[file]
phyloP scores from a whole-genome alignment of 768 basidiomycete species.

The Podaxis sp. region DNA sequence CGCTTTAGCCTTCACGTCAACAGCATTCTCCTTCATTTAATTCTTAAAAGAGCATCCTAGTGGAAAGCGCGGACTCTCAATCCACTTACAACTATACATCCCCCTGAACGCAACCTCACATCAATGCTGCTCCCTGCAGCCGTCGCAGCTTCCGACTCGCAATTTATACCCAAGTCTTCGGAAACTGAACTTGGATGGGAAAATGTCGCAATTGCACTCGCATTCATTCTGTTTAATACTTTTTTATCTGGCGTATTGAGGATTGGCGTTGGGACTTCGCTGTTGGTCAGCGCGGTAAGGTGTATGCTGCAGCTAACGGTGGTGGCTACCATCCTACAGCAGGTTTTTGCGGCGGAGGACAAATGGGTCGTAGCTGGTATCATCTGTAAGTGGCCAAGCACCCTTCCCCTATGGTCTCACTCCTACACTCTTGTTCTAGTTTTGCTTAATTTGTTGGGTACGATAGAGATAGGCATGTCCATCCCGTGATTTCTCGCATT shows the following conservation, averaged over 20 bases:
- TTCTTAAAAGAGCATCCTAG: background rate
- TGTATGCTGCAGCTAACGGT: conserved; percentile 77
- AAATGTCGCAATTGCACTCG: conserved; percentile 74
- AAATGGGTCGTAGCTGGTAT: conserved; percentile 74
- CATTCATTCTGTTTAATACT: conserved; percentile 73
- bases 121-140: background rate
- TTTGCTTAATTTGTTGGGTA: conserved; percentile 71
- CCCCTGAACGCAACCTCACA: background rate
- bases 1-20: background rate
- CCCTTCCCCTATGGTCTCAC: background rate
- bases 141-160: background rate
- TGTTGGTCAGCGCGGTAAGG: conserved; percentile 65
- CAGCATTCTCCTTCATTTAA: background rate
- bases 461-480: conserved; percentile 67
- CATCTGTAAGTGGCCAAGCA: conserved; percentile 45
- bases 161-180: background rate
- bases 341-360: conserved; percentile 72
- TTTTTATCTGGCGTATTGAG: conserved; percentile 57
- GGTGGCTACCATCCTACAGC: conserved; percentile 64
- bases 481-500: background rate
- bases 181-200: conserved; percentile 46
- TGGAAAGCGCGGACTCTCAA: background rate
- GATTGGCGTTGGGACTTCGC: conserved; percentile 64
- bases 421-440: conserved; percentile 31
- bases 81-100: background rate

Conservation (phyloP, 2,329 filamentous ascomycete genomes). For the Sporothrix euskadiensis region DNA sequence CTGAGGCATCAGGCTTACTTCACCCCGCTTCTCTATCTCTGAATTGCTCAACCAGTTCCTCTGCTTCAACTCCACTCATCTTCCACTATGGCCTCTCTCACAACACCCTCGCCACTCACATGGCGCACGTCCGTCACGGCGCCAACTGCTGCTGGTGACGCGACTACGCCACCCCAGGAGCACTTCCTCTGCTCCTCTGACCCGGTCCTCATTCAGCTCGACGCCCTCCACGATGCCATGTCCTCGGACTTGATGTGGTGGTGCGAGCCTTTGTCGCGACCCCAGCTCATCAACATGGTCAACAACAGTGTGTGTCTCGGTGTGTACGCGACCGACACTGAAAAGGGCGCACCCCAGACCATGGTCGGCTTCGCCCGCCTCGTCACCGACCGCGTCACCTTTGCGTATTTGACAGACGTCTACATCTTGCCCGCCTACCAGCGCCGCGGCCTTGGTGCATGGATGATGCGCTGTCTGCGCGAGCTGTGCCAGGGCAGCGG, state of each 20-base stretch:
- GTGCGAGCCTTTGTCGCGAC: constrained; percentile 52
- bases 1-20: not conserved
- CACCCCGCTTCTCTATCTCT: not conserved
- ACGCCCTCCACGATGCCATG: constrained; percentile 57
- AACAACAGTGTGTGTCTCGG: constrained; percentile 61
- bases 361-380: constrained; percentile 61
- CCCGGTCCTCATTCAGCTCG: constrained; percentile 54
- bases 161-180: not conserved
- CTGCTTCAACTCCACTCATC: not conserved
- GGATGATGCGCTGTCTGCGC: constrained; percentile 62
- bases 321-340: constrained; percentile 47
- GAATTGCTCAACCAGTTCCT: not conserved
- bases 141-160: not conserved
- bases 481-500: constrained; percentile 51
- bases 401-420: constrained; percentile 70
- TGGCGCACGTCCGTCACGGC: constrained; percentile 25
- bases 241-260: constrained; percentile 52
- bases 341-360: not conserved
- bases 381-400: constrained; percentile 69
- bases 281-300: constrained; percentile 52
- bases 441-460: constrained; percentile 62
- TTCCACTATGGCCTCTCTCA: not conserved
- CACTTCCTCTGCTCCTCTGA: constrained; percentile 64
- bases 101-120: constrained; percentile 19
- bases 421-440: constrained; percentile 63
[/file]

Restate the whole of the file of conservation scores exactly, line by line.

phyloP scores from a whole-genome alignment of 768 basidiomycete species.

The Podaxis sp. region DNA sequence CGCTTTAGCCTTCACGTCAACAGCATTCTCCTTCATTTAATTCTTAAAAGAGCATCCTAGTGGAAAGCGCGGACTCTCAATCCACTTACAACTATACATCCCCCTGAACGCAACCTCACATCAATGCTGCTCCCTGCAGCCGTCGCAGCTTCCGACTCGCAATTTATACCCAAGTCTTCGGAAACTGAACTTGGATGGGAAAATGTCGCAATTGCACTCGCATTCATTCTGTTTAATACTTTTTTATCTGGCGTATTGAGGATTGGCGTTGGGACTTCGCTGTTGGTCAGCGCGGTAAGGTGTATGCTGCAGCTAACGGTGGTGGCTACCATCCTACAGCAGGTTTTTGCGGCGGAGGACAAATGGGTCGTAGCTGGTATCATCTGTAAGTGGCCAAGCACCCTTCCCCTATGGTCTCACTCCTACACTCTTGTTCTAGTTTTGCTTAATTTGTTGGGTACGATAGAGATAGGCATGTCCATCCCGTGATTTCTCGCATT shows the following conservation, averaged over 20 bases:
- TTCTTAAAAGAGCATCCTAG: background rate
- TGTATGCTGCAGCTAACGGT: conserved; percentile 77
- AAATGTCGCAATTGCACTCG: conserved; percentile 74
- AAATGGGTCGTAGCTGGTAT: conserved; percentile 74
- CATTCATTCTGTTTAATACT: conserved; percentile 73
- bases 121-140: background rate
- TTTGCTTAATTTGTTGGGTA: conserved; percentile 71
- CCCCTGAACGCAACCTCACA: background rate
- bases 1-20: background rate
- CCCTTCCCCTATGGTCTCAC: background rate
- bases 141-160: background rate
- TGTTGGTCAGCGCGGTAAGG: conserved; percentile 65
- CAGCATTCTCCTTCATTTAA: background rate
- bases 461-480: conserved; percentile 67
- CATCTGTAAGTGGCCAAGCA: conserved; percentile 45
- bases 161-180: background rate
- bases 341-360: conserved; percentile 72
- TTTTTATCTGGCGTATTGAG: conserved; percentile 57
- GGTGGCTACCATCCTACAGC: conserved; percentile 64
- bases 481-500: background rate
- bases 181-200: conserved; percentile 46
- TGGAAAGCGCGGACTCTCAA: background rate
- GATTGGCGTTGGGACTTCGC: conserved; percentile 64
- bases 421-440: conserved; percentile 31
- bases 81-100: background rate

Conservation (phyloP, 2,329 filamentous ascomycete genomes). For the Sporothrix euskadiensis region DNA sequence CTGAGGCATCAGGCTTACTTCACCCCGCTTCTCTATCTCTGAATTGCTCAACCAGTTCCTCTGCTTCAACTCCACTCATCTTCCACTATGGCCTCTCTCACAACACCCTCGCCACTCACATGGCGCACGTCCGTCACGGCGCCAACTGCTGCTGGTGACGCGACTACGCCACCCCAGGAGCACTTCCTCTGCTCCTCTGACCCGGTCCTCATTCAGCTCGACGCCCTCCACGATGCCATGTCCTCGGACTTGATGTGGTGGTGCGAGCCTTTGTCGCGACCCCAGCTCATCAACATGGTCAACAACAGTGTGTGTCTCGGTGTGTACGCGACCGACACTGAAAAGGGCGCACCCCAGACCATGGTCGGCTTCGCCCGCCTCGTCACCGACCGCGTCACCTTTGCGTATTTGACAGACGTCTACATCTTGCCCGCCTACCAGCGCCGCGGCCTTGGTGCATGGATGATGCGCTGTCTGCGCGAGCTGTGCCAGGGCAGCGG, state of each 20-base stretch:
- GTGCGAGCCTTTGTCGCGAC: constrained; percentile 52
- bases 1-20: not conserved
- CACCCCGCTTCTCTATCTCT: not conserved
- ACGCCCTCCACGATGCCATG: constrained; percentile 57
- AACAACAGTGTGTGTCTCGG: constrained; percentile 61
- bases 361-380: constrained; percentile 61
- CCCGGTCCTCATTCAGCTCG: constrained; percentile 54
- bases 161-180: not conserved
- CTGCTTCAACTCCACTCATC: not conserved
- GGATGATGCGCTGTCTGCGC: constrained; percentile 62
- bases 321-340: constrained; percentile 47
- GAATTGCTCAACCAGTTCCT: not conserved
- bases 141-160: not conserved
- bases 481-500: constrained; percentile 51
- bases 401-420: constrained; percentile 70
- TGGCGCACGTCCGTCACGGC: constrained; percentile 25
- bases 241-260: constrained; percentile 52
- bases 341-360: not conserved
- bases 381-400: constrained; percentile 69
- bases 281-300: constrained; percentile 52
- bases 441-460: constrained; percentile 62
- TTCCACTATGGCCTCTCTCA: not conserved
- CACTTCCTCTGCTCCTCTGA: constrained; percentile 64
- bases 101-120: constrained; percentile 19
- bases 421-440: constrained; percentile 63